Lymphovascular invasion occurs when cancer cells invade a blood vessel or lymphatic channel. Blood vessels, thin tubes that carry blood throughout the body, contrast with lymphatic channels, which carry a fluid called lymph instead of blood. These lymphatic channels connect to small immune organs known as lymph nodes, scattered throughout the body. Lymphovascular invasion is important because it enables cancer cells to spread to other body parts, including lymph nodes or the lungs, via the blood or lymphatic vessels.
In pathology, a margin refers to the edge of tissue removed during tumor surgery. The margin status in a pathology report is important as it indicates whether the entire tumour was removed or if some was left behind. This information helps determine the need for further treatment.
Pathologists typically assess margins following a surgical procedure like an excision or resection, aimed at removing the entire tumour. Margins aren’t usually evaluated after a biopsy, which removes only part of the tumour. The number of margins reported and their size—how much normal tissue is between the tumour and the cut edge—vary based on the tissue type and tumour location.
Pathologists examine margins to check if tumour cells are present at the tissue’s cut edge. A positive margin, where tumour cells are found, suggests that some cancer may remain in the body. In contrast, a negative margin, with no tumour cells at the edge, suggests the tumour was fully removed. Some reports also measure the distance between the nearest tumour cells and the margin, even if all margins are negative.
Completely excised means that the entire tumour was successfully removed by the surgical procedure performed. Pathologists determine if a tumour is completely excised by examining the margins of the tissue (see above for more information about margins).
Incompletely excised means that only part of the tumour was removed by the surgical procedure performed. Pathologists describe a tumour as being incompletely excised when tumour cells are seen at the margin or cut edge of the tissue (see above for more information about margins).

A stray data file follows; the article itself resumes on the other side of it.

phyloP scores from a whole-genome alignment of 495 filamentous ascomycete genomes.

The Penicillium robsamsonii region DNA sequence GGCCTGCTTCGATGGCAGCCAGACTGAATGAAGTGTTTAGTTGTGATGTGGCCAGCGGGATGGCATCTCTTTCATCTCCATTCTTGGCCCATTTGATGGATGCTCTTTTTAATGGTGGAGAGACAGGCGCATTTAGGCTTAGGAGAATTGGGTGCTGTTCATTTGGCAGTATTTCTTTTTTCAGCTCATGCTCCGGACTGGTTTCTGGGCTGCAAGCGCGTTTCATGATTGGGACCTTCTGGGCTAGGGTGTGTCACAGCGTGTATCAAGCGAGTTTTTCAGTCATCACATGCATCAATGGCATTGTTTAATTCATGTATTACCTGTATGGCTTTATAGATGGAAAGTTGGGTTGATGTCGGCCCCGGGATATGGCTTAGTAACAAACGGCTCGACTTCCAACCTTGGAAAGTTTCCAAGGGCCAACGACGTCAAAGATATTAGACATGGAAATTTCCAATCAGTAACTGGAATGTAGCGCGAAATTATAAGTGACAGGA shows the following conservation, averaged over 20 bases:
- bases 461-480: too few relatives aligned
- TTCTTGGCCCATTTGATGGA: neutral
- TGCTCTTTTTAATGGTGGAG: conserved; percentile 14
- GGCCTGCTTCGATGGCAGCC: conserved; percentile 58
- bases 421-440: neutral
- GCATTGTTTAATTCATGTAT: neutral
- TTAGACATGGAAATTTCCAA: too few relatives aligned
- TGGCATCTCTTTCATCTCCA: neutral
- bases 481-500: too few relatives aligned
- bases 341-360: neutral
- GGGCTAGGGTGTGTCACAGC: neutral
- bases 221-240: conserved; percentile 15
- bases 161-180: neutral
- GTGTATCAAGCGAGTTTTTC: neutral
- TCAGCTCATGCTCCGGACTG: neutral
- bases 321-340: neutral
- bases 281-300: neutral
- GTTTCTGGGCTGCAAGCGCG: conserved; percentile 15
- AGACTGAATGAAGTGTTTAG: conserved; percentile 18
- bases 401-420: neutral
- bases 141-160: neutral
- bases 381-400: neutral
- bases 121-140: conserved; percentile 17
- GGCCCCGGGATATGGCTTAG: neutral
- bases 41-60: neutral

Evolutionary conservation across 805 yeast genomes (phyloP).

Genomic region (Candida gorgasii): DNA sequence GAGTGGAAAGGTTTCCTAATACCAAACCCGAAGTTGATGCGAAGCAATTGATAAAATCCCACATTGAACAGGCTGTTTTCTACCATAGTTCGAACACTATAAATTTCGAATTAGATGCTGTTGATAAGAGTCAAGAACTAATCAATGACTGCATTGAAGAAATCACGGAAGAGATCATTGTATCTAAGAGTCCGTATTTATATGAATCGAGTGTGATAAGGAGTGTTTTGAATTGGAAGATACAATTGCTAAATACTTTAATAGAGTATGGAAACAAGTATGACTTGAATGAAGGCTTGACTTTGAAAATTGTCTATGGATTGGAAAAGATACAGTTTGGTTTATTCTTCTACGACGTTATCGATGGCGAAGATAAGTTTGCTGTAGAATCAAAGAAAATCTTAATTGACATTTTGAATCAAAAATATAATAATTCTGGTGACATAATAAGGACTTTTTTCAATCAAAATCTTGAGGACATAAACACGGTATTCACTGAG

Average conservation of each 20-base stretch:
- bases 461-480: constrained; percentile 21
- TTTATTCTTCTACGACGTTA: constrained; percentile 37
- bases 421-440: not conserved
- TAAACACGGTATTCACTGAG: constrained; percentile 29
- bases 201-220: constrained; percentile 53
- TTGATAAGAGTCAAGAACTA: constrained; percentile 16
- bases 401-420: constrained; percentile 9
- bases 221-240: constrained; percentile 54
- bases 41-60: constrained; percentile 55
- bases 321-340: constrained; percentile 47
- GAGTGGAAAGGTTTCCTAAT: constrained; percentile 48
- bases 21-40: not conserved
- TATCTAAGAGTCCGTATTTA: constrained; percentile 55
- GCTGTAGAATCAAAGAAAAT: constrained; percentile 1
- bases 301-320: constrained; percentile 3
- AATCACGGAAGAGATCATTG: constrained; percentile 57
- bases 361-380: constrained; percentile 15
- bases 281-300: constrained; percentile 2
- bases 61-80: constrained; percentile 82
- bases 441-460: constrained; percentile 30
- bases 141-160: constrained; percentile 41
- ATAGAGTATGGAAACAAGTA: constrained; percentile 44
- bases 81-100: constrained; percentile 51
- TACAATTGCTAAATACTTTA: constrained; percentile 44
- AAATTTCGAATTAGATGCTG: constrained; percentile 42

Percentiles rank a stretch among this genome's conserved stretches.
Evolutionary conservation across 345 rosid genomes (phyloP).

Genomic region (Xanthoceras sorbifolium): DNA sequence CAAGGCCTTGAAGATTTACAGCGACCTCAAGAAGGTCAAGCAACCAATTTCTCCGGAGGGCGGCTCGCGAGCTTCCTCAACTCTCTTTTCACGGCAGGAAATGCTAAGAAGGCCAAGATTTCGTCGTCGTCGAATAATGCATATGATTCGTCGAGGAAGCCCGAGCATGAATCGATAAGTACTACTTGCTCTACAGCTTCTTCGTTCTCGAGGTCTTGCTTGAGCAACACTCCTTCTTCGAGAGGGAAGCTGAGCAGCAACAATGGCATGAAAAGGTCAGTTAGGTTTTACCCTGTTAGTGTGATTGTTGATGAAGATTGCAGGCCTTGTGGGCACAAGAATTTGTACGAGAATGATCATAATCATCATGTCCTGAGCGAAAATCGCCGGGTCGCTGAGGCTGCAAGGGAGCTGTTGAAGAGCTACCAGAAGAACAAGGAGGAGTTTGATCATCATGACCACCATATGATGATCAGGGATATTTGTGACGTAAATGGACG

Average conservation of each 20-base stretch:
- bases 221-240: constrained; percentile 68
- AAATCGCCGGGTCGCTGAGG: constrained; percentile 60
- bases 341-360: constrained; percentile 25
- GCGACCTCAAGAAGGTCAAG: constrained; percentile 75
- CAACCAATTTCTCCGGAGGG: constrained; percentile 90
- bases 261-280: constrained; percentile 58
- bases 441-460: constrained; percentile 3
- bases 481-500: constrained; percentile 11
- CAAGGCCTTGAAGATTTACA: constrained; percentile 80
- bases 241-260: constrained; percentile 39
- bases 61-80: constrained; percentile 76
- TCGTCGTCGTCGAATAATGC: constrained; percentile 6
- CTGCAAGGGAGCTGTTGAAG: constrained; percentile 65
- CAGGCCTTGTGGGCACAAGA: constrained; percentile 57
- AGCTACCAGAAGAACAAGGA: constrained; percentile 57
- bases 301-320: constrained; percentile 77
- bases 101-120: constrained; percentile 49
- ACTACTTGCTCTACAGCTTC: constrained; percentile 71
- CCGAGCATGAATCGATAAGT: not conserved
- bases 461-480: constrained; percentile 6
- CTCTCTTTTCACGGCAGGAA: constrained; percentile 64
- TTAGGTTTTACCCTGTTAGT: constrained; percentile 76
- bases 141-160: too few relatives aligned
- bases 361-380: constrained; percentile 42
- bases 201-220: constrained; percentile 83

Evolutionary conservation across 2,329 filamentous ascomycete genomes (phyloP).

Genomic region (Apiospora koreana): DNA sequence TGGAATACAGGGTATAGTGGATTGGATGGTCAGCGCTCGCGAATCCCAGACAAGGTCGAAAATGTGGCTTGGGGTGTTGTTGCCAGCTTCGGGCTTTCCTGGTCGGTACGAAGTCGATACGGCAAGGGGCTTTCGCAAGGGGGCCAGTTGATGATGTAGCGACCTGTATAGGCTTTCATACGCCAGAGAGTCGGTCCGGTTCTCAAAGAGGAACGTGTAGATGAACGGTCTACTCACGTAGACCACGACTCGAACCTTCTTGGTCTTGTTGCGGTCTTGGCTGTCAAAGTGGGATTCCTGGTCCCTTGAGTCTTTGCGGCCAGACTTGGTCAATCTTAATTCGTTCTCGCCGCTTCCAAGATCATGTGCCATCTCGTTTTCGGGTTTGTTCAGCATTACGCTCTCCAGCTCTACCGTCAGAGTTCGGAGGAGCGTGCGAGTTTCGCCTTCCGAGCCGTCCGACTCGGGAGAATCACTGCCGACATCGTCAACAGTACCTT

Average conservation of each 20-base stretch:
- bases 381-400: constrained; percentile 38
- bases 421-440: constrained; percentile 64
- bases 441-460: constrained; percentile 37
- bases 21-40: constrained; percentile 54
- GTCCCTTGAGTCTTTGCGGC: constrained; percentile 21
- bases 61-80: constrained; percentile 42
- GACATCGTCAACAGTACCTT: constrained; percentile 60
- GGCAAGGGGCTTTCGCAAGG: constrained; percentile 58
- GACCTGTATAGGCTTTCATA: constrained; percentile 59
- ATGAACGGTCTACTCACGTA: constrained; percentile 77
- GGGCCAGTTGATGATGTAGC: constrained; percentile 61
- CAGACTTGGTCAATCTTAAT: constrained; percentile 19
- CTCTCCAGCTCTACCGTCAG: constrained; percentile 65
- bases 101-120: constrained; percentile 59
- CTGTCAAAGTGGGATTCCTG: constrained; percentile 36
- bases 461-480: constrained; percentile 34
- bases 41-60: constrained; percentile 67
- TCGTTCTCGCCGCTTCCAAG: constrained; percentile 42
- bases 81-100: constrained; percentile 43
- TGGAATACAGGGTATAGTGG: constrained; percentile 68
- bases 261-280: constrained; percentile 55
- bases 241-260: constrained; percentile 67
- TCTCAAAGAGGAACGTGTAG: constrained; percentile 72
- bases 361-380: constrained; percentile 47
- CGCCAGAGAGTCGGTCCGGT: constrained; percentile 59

It is normal for a tumour to be incompletely excised after a small procedure such as a biopsy because these procedures are usually not performed to remove the entire tumour. However, larger procedures such as excisions and resections are usually performed to remove the entire tumour. If a tumour is incompletely excised, your doctor may recommend another procedure to remove the rest of the tumour.
Lymph nodes are small immune organs found throughout the body. Cancer cells can spread from a tumour to lymph nodes through small vessels called lymphatics. For this reason, lymph nodes are commonly removed and examined under a microscope to look for cancer cells. The movement of cancer cells from the tumour to another part of the body such as a lymph node is called a metastasis.
Cancer cells typically spread first to lymph nodes close to the tumour although lymph nodes far away from the tumour can also be involved. For this reason, the first lymph nodes removed are usually close to the tumour. Lymph nodes further away from the tumour are only typically removed if they are enlarged and there is a high clinical suspicion that there may be cancer cells in the lymph node.
If any lymph nodes were removed from your body, they will be examined under the microscope by a pathologist and the results of this examination will be described in your report. Most reports will include the total number of lymph nodes examined, where in the body the lymph nodes were found, and the number (if any) that contain cancer cells. “Positive” means that cancer cells were found in the lymph node. “Negative” means that no cancer cells were found. If cancer cells are found in a lymph node, the size of the largest group of cancer cells (often described as “focus” or “deposit”) may also be included in your report.
The examination of lymph nodes is important for two reasons. First, this information is used to determine the pathologic nodal stage (pN). Second, finding cancer cells in a lymph node increases the risk that cancer cells will be found in other parts of the body in the future. As a result, your doctor will use this information when deciding if additional treatment such as chemotherapy, radiation therapy, or immunotherapy is required.
This article was written by doctors to help you read and understand your pathology report for invasive squamous cell carcinoma. Contact us if you have any questions about this article or your pathology report. Read this article for a more general introduction to the parts of a typical pathology report.